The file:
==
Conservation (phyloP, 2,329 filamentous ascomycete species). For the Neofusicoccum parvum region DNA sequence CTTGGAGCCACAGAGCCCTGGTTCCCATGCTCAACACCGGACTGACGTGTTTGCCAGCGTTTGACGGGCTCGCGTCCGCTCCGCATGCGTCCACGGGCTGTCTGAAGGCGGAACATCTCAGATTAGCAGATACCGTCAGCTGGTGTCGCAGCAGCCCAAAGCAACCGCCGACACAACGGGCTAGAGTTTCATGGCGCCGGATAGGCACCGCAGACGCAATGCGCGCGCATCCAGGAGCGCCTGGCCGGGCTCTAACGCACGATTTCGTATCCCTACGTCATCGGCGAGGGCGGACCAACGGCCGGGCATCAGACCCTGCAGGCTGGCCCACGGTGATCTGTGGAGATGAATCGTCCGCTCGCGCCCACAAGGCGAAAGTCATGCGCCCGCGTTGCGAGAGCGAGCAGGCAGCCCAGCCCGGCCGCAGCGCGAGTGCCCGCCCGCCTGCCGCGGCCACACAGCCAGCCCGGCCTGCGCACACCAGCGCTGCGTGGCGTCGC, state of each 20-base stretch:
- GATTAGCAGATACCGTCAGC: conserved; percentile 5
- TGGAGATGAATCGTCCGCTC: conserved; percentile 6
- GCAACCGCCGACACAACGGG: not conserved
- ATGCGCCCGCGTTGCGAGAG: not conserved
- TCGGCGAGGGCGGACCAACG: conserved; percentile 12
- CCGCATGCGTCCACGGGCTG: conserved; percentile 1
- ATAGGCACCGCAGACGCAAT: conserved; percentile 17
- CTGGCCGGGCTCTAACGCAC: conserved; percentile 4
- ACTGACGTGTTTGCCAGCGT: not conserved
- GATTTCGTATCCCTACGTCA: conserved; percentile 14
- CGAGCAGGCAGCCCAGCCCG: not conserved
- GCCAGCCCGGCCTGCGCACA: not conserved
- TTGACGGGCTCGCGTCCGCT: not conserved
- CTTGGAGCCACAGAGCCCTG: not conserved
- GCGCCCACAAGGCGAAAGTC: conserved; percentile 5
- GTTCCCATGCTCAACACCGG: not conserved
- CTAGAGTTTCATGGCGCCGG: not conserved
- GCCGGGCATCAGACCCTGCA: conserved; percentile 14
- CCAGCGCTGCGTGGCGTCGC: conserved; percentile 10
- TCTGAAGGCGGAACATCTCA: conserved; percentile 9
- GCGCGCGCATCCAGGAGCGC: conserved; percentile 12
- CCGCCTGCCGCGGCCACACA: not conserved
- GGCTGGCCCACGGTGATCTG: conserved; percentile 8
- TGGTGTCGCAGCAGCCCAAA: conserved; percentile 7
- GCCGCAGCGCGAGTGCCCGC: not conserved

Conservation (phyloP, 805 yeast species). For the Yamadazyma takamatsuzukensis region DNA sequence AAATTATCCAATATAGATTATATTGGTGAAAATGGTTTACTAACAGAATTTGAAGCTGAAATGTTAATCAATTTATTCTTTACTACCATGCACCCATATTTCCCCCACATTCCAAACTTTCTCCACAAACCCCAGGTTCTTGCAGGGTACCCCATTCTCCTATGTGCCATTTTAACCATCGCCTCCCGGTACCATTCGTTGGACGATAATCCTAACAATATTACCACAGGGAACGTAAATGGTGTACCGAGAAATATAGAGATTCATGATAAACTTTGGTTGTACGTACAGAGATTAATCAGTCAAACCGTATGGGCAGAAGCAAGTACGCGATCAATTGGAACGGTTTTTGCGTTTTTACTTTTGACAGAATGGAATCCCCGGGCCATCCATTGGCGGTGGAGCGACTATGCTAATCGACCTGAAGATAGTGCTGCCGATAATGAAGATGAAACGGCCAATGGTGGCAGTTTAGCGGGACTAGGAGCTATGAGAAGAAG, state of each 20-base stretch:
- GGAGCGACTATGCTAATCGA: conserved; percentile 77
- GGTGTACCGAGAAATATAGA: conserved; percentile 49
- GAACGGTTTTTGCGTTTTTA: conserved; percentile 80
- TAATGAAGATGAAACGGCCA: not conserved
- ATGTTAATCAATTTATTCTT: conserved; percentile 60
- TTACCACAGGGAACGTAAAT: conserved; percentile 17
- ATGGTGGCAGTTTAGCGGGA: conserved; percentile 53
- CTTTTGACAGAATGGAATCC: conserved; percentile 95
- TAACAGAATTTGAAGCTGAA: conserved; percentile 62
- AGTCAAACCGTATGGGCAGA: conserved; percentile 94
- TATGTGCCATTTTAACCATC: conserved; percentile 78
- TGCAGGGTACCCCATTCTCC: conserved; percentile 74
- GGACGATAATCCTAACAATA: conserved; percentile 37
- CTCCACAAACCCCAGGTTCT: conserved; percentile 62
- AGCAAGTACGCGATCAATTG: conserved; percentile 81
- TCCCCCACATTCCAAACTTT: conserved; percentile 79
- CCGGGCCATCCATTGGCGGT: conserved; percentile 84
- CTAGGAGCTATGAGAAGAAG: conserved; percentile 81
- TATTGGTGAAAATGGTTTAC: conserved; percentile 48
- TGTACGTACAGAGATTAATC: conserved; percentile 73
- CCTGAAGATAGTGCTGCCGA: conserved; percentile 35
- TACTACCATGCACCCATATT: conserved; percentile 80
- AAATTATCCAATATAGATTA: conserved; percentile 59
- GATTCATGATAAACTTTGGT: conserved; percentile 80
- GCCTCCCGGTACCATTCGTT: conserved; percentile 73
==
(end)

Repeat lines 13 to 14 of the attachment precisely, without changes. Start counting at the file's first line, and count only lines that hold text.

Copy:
- GCCAGCCCGGCCTGCGCACA: not conserved
- TTGACGGGCTCGCGTCCGCT: not conserved